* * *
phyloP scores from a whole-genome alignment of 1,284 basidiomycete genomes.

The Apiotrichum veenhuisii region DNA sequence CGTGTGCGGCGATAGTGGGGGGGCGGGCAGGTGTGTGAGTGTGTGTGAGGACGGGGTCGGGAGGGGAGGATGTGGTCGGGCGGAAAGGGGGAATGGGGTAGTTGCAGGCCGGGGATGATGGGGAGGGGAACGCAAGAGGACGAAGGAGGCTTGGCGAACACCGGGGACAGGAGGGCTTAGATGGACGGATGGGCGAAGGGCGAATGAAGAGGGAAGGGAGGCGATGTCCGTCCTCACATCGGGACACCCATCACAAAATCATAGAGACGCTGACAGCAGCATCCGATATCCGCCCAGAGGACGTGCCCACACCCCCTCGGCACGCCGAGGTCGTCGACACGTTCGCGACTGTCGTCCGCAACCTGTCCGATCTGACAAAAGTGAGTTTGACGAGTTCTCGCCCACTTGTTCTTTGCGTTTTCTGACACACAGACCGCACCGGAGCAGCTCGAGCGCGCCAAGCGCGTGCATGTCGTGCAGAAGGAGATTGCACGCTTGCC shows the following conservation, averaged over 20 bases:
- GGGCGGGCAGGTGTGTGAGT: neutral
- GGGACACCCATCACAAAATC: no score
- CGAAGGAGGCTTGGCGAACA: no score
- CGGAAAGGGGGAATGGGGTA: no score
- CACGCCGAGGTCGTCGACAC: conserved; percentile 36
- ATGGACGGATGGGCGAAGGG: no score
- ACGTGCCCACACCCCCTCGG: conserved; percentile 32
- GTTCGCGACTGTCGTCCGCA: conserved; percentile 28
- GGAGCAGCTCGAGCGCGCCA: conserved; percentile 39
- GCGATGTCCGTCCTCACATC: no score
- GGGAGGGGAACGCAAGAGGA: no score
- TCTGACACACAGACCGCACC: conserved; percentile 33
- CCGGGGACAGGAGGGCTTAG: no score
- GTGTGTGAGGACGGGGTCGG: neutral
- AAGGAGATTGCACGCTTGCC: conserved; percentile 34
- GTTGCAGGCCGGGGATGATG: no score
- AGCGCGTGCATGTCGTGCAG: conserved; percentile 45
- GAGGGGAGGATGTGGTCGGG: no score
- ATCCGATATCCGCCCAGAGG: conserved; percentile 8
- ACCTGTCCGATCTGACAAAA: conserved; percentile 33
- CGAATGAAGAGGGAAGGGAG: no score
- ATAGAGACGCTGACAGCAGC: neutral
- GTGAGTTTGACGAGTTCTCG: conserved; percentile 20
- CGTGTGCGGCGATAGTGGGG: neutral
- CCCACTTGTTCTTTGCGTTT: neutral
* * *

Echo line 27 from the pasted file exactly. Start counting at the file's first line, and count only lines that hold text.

- CCCACTTGTTCTTTGCGTTT: neutral